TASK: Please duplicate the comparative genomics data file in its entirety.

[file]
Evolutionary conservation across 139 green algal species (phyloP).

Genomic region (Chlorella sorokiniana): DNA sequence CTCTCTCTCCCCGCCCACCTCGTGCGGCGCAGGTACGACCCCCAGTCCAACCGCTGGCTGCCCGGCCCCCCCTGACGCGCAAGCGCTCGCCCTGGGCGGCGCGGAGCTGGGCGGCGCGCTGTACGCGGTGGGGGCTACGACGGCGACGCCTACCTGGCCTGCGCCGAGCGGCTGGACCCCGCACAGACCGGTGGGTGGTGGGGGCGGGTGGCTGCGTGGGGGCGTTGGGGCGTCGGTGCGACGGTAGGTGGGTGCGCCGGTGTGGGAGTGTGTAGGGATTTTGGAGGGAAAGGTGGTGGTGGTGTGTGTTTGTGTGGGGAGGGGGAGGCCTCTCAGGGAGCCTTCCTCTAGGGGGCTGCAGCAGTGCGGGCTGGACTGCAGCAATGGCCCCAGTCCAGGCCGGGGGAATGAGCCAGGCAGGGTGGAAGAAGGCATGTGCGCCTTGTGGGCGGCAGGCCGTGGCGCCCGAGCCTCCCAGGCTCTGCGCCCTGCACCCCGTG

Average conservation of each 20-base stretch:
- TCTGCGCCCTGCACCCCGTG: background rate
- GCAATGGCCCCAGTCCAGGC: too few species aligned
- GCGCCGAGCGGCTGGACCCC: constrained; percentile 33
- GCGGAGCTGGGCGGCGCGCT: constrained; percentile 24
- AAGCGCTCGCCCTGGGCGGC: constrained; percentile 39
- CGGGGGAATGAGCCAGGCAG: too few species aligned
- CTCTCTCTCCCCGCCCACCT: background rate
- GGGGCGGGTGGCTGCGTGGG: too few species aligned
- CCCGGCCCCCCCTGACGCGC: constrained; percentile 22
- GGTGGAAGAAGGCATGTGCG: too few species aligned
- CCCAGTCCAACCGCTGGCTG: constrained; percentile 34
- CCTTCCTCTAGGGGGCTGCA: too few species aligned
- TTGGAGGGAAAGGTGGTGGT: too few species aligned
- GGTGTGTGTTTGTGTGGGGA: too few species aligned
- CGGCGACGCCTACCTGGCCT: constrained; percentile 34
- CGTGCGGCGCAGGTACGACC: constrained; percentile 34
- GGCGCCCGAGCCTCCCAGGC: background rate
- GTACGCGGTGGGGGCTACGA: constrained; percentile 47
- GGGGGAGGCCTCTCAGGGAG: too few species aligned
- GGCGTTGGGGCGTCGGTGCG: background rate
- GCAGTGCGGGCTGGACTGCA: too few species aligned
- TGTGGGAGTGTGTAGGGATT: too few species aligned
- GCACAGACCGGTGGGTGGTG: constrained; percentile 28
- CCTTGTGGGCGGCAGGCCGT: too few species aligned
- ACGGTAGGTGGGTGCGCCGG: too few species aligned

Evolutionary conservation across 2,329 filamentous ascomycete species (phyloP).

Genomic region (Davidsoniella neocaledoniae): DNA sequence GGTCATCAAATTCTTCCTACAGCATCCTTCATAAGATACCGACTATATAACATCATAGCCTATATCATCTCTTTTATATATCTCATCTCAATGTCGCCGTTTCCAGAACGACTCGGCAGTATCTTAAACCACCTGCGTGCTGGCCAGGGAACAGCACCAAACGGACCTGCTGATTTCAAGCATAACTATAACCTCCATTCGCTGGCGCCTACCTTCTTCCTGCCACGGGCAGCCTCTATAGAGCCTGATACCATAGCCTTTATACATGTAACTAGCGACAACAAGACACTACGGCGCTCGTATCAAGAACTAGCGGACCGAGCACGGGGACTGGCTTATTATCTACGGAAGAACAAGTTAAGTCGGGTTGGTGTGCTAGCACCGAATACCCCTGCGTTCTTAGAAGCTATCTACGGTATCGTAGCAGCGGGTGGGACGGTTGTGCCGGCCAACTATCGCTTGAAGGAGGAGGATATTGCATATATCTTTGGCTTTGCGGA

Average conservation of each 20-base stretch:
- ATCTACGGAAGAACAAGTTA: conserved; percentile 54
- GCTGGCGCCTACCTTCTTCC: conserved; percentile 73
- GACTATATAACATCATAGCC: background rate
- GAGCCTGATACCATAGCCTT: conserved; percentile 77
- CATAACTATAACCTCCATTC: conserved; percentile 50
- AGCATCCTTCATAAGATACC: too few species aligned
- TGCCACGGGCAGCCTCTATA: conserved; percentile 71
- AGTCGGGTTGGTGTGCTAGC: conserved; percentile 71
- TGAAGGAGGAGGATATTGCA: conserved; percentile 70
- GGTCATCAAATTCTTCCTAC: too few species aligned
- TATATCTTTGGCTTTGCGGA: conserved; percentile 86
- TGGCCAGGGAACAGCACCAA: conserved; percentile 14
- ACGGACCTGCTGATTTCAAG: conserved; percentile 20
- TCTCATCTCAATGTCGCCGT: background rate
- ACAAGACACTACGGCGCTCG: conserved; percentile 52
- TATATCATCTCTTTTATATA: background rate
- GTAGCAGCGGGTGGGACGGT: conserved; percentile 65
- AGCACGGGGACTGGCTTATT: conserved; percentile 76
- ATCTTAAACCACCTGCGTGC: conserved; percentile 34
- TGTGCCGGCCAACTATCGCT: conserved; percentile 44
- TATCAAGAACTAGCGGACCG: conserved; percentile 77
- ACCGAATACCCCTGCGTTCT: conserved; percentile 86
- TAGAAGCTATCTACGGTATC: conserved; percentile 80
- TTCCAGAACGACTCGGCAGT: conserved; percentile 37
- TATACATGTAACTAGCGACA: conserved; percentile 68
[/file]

Evolutionary conservation across 139 green algal species (phyloP).

Genomic region (Chlorella sorokiniana): DNA sequence CTCTCTCTCCCCGCCCACCTCGTGCGGCGCAGGTACGACCCCCAGTCCAACCGCTGGCTGCCCGGCCCCCCCTGACGCGCAAGCGCTCGCCCTGGGCGGCGCGGAGCTGGGCGGCGCGCTGTACGCGGTGGGGGCTACGACGGCGACGCCTACCTGGCCTGCGCCGAGCGGCTGGACCCCGCACAGACCGGTGGGTGGTGGGGGCGGGTGGCTGCGTGGGGGCGTTGGGGCGTCGGTGCGACGGTAGGTGGGTGCGCCGGTGTGGGAGTGTGTAGGGATTTTGGAGGGAAAGGTGGTGGTGGTGTGTGTTTGTGTGGGGAGGGGGAGGCCTCTCAGGGAGCCTTCCTCTAGGGGGCTGCAGCAGTGCGGGCTGGACTGCAGCAATGGCCCCAGTCCAGGCCGGGGGAATGAGCCAGGCAGGGTGGAAGAAGGCATGTGCGCCTTGTGGGCGGCAGGCCGTGGCGCCCGAGCCTCCCAGGCTCTGCGCCCTGCACCCCGTG

Average conservation of each 20-base stretch:
- TCTGCGCCCTGCACCCCGTG: background rate
- GCAATGGCCCCAGTCCAGGC: too few species aligned
- GCGCCGAGCGGCTGGACCCC: constrained; percentile 33
- GCGGAGCTGGGCGGCGCGCT: constrained; percentile 24
- AAGCGCTCGCCCTGGGCGGC: constrained; percentile 39
- CGGGGGAATGAGCCAGGCAG: too few species aligned
- CTCTCTCTCCCCGCCCACCT: background rate
- GGGGCGGGTGGCTGCGTGGG: too few species aligned
- CCCGGCCCCCCCTGACGCGC: constrained; percentile 22
- GGTGGAAGAAGGCATGTGCG: too few species aligned
- CCCAGTCCAACCGCTGGCTG: constrained; percentile 34
- CCTTCCTCTAGGGGGCTGCA: too few species aligned
- TTGGAGGGAAAGGTGGTGGT: too few species aligned
- GGTGTGTGTTTGTGTGGGGA: too few species aligned
- CGGCGACGCCTACCTGGCCT: constrained; percentile 34
- CGTGCGGCGCAGGTACGACC: constrained; percentile 34
- GGCGCCCGAGCCTCCCAGGC: background rate
- GTACGCGGTGGGGGCTACGA: constrained; percentile 47
- GGGGGAGGCCTCTCAGGGAG: too few species aligned
- GGCGTTGGGGCGTCGGTGCG: background rate
- GCAGTGCGGGCTGGACTGCA: too few species aligned
- TGTGGGAGTGTGTAGGGATT: too few species aligned
- GCACAGACCGGTGGGTGGTG: constrained; percentile 28
- CCTTGTGGGCGGCAGGCCGT: too few species aligned
- ACGGTAGGTGGGTGCGCCGG: too few species aligned

Evolutionary conservation across 2,329 filamentous ascomycete species (phyloP).

Genomic region (Davidsoniella neocaledoniae): DNA sequence GGTCATCAAATTCTTCCTACAGCATCCTTCATAAGATACCGACTATATAACATCATAGCCTATATCATCTCTTTTATATATCTCATCTCAATGTCGCCGTTTCCAGAACGACTCGGCAGTATCTTAAACCACCTGCGTGCTGGCCAGGGAACAGCACCAAACGGACCTGCTGATTTCAAGCATAACTATAACCTCCATTCGCTGGCGCCTACCTTCTTCCTGCCACGGGCAGCCTCTATAGAGCCTGATACCATAGCCTTTATACATGTAACTAGCGACAACAAGACACTACGGCGCTCGTATCAAGAACTAGCGGACCGAGCACGGGGACTGGCTTATTATCTACGGAAGAACAAGTTAAGTCGGGTTGGTGTGCTAGCACCGAATACCCCTGCGTTCTTAGAAGCTATCTACGGTATCGTAGCAGCGGGTGGGACGGTTGTGCCGGCCAACTATCGCTTGAAGGAGGAGGATATTGCATATATCTTTGGCTTTGCGGA

Average conservation of each 20-base stretch:
- ATCTACGGAAGAACAAGTTA: conserved; percentile 54
- GCTGGCGCCTACCTTCTTCC: conserved; percentile 73
- GACTATATAACATCATAGCC: background rate
- GAGCCTGATACCATAGCCTT: conserved; percentile 77
- CATAACTATAACCTCCATTC: conserved; percentile 50
- AGCATCCTTCATAAGATACC: too few species aligned
- TGCCACGGGCAGCCTCTATA: conserved; percentile 71
- AGTCGGGTTGGTGTGCTAGC: conserved; percentile 71
- TGAAGGAGGAGGATATTGCA: conserved; percentile 70
- GGTCATCAAATTCTTCCTAC: too few species aligned
- TATATCTTTGGCTTTGCGGA: conserved; percentile 86
- TGGCCAGGGAACAGCACCAA: conserved; percentile 14
- ACGGACCTGCTGATTTCAAG: conserved; percentile 20
- TCTCATCTCAATGTCGCCGT: background rate
- ACAAGACACTACGGCGCTCG: conserved; percentile 52
- TATATCATCTCTTTTATATA: background rate
- GTAGCAGCGGGTGGGACGGT: conserved; percentile 65
- AGCACGGGGACTGGCTTATT: conserved; percentile 76
- ATCTTAAACCACCTGCGTGC: conserved; percentile 34
- TGTGCCGGCCAACTATCGCT: conserved; percentile 44
- TATCAAGAACTAGCGGACCG: conserved; percentile 77
- ACCGAATACCCCTGCGTTCT: conserved; percentile 86
- TAGAAGCTATCTACGGTATC: conserved; percentile 80
- TTCCAGAACGACTCGGCAGT: conserved; percentile 37
- TATACATGTAACTAGCGACA: conserved; percentile 68